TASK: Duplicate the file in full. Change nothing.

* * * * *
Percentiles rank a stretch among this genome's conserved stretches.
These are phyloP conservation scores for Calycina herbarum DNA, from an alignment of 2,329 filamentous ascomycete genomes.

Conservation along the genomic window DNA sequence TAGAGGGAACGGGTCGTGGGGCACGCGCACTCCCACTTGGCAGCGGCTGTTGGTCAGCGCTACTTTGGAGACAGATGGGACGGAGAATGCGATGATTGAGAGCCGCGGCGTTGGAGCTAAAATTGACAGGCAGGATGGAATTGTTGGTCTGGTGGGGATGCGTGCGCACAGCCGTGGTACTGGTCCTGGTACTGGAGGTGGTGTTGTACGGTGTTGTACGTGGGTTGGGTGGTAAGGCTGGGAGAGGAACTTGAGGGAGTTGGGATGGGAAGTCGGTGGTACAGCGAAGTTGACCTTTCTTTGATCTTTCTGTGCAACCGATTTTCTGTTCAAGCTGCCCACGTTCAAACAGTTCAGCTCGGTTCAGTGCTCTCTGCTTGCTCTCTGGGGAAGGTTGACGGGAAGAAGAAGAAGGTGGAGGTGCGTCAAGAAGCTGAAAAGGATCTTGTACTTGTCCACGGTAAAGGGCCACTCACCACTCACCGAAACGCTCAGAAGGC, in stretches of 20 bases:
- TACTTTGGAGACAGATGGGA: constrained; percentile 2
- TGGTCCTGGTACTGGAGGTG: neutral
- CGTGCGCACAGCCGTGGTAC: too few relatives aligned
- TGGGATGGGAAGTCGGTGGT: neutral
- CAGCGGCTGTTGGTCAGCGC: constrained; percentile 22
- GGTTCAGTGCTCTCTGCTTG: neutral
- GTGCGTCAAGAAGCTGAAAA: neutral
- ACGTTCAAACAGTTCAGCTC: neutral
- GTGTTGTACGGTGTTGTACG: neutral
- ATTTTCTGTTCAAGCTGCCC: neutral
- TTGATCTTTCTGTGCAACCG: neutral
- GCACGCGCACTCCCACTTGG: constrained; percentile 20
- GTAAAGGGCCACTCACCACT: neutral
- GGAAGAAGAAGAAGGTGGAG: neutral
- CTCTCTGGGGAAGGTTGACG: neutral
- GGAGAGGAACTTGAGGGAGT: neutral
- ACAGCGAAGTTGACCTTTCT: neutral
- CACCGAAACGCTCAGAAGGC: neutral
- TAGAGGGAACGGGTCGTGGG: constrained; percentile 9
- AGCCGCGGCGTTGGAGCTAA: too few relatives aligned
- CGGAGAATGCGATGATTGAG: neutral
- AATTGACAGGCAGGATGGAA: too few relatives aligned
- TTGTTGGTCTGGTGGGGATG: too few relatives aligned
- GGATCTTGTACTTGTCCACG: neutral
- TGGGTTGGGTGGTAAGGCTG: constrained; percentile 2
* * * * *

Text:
Percentiles rank a stretch among this genome's conserved stretches.
These are phyloP conservation scores for Calycina herbarum DNA, from an alignment of 2,329 filamentous ascomycete genomes.

Conservation along the genomic window DNA sequence TAGAGGGAACGGGTCGTGGGGCACGCGCACTCCCACTTGGCAGCGGCTGTTGGTCAGCGCTACTTTGGAGACAGATGGGACGGAGAATGCGATGATTGAGAGCCGCGGCGTTGGAGCTAAAATTGACAGGCAGGATGGAATTGTTGGTCTGGTGGGGATGCGTGCGCACAGCCGTGGTACTGGTCCTGGTACTGGAGGTGGTGTTGTACGGTGTTGTACGTGGGTTGGGTGGTAAGGCTGGGAGAGGAACTTGAGGGAGTTGGGATGGGAAGTCGGTGGTACAGCGAAGTTGACCTTTCTTTGATCTTTCTGTGCAACCGATTTTCTGTTCAAGCTGCCCACGTTCAAACAGTTCAGCTCGGTTCAGTGCTCTCTGCTTGCTCTCTGGGGAAGGTTGACGGGAAGAAGAAGAAGGTGGAGGTGCGTCAAGAAGCTGAAAAGGATCTTGTACTTGTCCACGGTAAAGGGCCACTCACCACTCACCGAAACGCTCAGAAGGC, in stretches of 20 bases:
- TACTTTGGAGACAGATGGGA: constrained; percentile 2
- TGGTCCTGGTACTGGAGGTG: neutral
- CGTGCGCACAGCCGTGGTAC: too few relatives aligned
- TGGGATGGGAAGTCGGTGGT: neutral
- CAGCGGCTGTTGGTCAGCGC: constrained; percentile 22
- GGTTCAGTGCTCTCTGCTTG: neutral
- GTGCGTCAAGAAGCTGAAAA: neutral
- ACGTTCAAACAGTTCAGCTC: neutral
- GTGTTGTACGGTGTTGTACG: neutral
- ATTTTCTGTTCAAGCTGCCC: neutral
- TTGATCTTTCTGTGCAACCG: neutral
- GCACGCGCACTCCCACTTGG: constrained; percentile 20
- GTAAAGGGCCACTCACCACT: neutral
- GGAAGAAGAAGAAGGTGGAG: neutral
- CTCTCTGGGGAAGGTTGACG: neutral
- GGAGAGGAACTTGAGGGAGT: neutral
- ACAGCGAAGTTGACCTTTCT: neutral
- CACCGAAACGCTCAGAAGGC: neutral
- TAGAGGGAACGGGTCGTGGG: constrained; percentile 9
- AGCCGCGGCGTTGGAGCTAA: too few relatives aligned
- CGGAGAATGCGATGATTGAG: neutral
- AATTGACAGGCAGGATGGAA: too few relatives aligned
- TTGTTGGTCTGGTGGGGATG: too few relatives aligned
- GGATCTTGTACTTGTCCACG: neutral
- TGGGTTGGGTGGTAAGGCTG: constrained; percentile 2